A rodent ulcer in cats is not caused by a rodent or there no direct connection. I wonder where the name came from? It’s rather misleading. These ulcers begin as a pink or yellow shiny spot. It deepens and becomes a sore. It can begin on either side of the upper lip. It can sometimes occur on the lower lip and sometimes at the back of the jaw behind the last upper molar. Other times it may develop on the tongue. Apparently it causes no pain and is not itchy. As it gets worse the lip can be eroded exposing teeth and gums.
The rodent ulcer is unique to cats. Cats of all ages can suffer from it. It occurs three times more often in females than in males. The cause is not known and as mentioned there is no “direct connection with rodents”.
It is believe that they are caused by either an allergic reaction or an immune or parasitic problem. Hypersensitivity to insects, environment and diet may be the cause. There may be an allergy to the flea bite. They may be linked to dental infections. And finally there may be an underlying genetic predisposition. Cats exposed to the feline leukaemia virus can develop rodent ulcers. But not all cats testing positive for feline leukaemia have these ulcers. A veterinarian will diagnose the condition through appearance and location. A biopsy may be taken to confirm the diagnosis and to rule out a “malignant transformation”. Cats with a rodent ulcer should be tested for feline leukaemia.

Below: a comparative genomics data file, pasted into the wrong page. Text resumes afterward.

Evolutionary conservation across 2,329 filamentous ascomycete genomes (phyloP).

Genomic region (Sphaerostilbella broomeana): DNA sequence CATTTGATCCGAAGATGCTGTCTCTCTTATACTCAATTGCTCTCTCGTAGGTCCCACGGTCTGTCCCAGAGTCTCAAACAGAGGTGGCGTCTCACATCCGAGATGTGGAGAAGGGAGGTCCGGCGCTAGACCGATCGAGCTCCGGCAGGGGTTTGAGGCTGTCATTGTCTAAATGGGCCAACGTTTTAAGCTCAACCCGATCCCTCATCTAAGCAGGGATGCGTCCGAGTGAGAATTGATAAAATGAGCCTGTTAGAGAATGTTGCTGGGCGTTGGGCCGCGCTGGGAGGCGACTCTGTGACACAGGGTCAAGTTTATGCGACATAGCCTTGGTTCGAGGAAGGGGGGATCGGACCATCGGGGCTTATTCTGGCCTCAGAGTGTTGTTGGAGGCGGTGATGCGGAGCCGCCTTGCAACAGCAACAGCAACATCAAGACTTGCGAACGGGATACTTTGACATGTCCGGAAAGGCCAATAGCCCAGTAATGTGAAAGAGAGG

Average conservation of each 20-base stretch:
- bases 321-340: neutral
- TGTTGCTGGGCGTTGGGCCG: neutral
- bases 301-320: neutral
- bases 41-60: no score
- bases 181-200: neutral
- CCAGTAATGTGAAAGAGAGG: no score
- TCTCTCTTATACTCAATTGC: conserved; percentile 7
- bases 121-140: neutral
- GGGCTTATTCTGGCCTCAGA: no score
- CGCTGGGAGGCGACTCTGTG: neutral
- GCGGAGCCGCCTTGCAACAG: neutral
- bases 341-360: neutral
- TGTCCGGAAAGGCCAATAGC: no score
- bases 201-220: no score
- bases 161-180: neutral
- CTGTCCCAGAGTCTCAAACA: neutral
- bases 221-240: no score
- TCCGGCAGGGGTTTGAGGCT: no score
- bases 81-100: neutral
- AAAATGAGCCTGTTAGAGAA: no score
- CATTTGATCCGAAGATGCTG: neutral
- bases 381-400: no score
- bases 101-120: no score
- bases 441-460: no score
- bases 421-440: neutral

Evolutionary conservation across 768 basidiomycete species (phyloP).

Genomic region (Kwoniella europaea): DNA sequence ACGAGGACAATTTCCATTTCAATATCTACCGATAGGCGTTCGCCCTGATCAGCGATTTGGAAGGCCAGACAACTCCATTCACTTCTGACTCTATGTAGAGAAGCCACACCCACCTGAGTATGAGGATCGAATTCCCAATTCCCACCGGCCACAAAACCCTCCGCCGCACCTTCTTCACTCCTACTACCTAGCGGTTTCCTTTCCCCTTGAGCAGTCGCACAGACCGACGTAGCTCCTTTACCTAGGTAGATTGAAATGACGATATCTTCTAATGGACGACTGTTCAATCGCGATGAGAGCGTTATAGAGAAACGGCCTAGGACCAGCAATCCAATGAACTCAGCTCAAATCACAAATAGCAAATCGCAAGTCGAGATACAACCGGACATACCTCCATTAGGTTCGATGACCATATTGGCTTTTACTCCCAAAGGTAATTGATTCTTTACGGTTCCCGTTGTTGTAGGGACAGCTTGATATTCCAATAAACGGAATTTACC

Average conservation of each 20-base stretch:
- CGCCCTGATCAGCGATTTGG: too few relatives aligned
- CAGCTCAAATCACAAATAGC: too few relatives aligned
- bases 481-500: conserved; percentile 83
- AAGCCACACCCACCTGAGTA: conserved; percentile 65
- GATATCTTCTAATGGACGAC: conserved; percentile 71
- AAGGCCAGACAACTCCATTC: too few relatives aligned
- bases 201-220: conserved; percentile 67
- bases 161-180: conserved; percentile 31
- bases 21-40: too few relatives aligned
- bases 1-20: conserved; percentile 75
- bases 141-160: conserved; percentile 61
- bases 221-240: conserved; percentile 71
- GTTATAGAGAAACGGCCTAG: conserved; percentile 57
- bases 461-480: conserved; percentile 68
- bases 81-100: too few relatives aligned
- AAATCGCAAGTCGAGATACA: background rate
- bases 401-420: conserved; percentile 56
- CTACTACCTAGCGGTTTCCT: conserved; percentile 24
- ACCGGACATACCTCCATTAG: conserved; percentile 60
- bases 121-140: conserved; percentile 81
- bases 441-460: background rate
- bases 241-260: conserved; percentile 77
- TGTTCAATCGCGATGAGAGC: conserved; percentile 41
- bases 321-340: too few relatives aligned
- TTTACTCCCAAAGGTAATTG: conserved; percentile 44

See your veterinarian for treatment. It cannot be treated at home…Well, that’s not quite true because the author of an article on Catster.com, Alissa Wolf, used a combination of home treatments including: colloidal silver, coconut oil and L-lysine to cure her cat. Please read her article for the full story. It is not clear if the cure was permanent. These ulcers can recur therefore the cause should be found.
The cat owner can also feed an essential fatty acid supplement or if it is caused by an allergen or irritant they can stop using plastic or rubber food and water bowls. Both should be made of stainless steel or be ceramic.
Reference source: Cat Owner’s Home Veterinary Handbook, Third Edition and as quoted.
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